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admirable American ancient appeared Biog Bishop British Brown called Cambridge celebrated character Charles Christian Church collection College common complete considered contains copy Court critical death Discourses divine Earl Edin edition educated England English Essay excellent French George give Henry History illustrated interesting Italy James John King knowledge known language Latin learned Lectures Letters Library literary literature lived London Lord matter Memoirs mind native nature never notes notice Observations opinion original Oxford period person Phil Philosophy Poems poet poetry political practical present principal printed published Quakers reader reference remarks respect Review Richard Robert Sermons Society style theological thing Thomas thought tion Trans translated Treatise University valuable View vols volume whole writer written wrote York
Page 12 - For Books are not absolutely dead things, but do contain a potency of life in them to be as active as that soul was whose progeny they are ; nay they do preserve as in a vial the purest efficacy and extraction of that living intellect that bred them.
Page 13 - And yet, on the other hand, unless wariness be used, as good almost kill a man as kill a good book: who kills a man kills a reasonable creature, God's image; but he who destroys a good book, kills reason itself, kills the image of God, as it were, in the eye. Many a man lives a burden to the earth ; but a good book is the precious life-blood of a master-spirit, embalmed and treasured up on purpose to a life beyond life.
Page 174 - There shall be sung another golden age, The rise of empire and of arts, The good and great inspiring epic rage, The wisest heads and noblest hearts. " Not such as Europe breeds in her decay ; Such as she bred when fresh and young, When heavenly flame did animate her clay, By future poets shall be sung. " Westward the course of empire takes its way ; The four first acts already past, A fifth shall close the drama with the day ; Time's noblest offspring is the last.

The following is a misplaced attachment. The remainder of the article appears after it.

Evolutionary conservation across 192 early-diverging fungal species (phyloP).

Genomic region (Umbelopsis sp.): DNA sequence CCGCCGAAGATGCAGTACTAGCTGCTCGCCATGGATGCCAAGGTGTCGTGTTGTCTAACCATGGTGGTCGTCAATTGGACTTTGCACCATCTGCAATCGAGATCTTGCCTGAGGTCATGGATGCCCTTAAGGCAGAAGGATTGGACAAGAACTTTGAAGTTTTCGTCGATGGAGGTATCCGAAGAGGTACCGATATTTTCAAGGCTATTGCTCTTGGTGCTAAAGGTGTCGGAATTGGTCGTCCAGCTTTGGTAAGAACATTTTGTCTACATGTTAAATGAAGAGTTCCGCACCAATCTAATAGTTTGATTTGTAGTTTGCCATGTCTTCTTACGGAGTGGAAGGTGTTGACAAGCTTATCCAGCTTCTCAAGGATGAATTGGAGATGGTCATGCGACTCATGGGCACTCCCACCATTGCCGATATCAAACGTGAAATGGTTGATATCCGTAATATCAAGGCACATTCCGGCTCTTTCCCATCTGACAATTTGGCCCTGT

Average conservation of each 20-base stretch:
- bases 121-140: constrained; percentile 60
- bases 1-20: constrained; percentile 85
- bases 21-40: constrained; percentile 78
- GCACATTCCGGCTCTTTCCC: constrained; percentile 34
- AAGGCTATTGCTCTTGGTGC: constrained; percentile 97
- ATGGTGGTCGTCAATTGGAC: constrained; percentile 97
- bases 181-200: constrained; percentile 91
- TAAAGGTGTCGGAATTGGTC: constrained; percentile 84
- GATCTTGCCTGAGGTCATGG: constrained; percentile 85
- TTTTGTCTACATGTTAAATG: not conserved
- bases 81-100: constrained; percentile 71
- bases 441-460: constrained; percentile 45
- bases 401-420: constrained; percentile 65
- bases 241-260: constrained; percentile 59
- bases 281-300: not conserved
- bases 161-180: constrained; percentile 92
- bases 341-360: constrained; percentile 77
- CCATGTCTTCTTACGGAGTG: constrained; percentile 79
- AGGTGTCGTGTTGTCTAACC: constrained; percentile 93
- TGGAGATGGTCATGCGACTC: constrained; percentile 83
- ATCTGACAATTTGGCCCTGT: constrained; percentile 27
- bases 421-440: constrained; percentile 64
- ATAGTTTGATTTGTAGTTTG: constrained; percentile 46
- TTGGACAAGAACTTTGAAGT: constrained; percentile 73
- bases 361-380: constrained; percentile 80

Page 13 - Were I to pray for a taste which should stand me in stead under every variety of circumstances, and be a source of happiness and cheerfulness to me during life, and a shield against its ills, however things might go amiss, and the world frown upon me, it would be a taste for reading.
Page 50 - History of Europe from the Commencement of the French Revolution to the Restoration of the Bourbons in 1815.
Page 70 - and tell you a truth which perchance ye will marvel at. One of the greatest benefits that ever God gave me is that he sent me so sharp and severe parents and so gentle a schoolmaster. For when I am in presence either of father or mother, whether I speak, keep silence, sit, stand, or go, eat, drink, be merry or sad, be sewing, playing, dancing, or doing...
Page 13 - I know they are as lively, and as vigorously productive as those fabulous dragon's teeth; and being sown up and down, may chance to spring up armed men.
Page 99 - An appendix to the first edition of the Morbid Anatomy of some of the most important parts of the human body, London: J.
Page 19 - Specimens of Early English Metrical Romances. With an Historical Introduction on the Rise and Progress of Romantic Composition in France and England. Revised Edition. By JO Halliwell, FRS 5*. ENNEMOSER'S History of Magic. Translated by William Howitt. 2 vols. 5^. each. EPICTETUS, The Discourses of. With the ENCHEIRIDION and Fragments. Translated by George Long, MA 5^.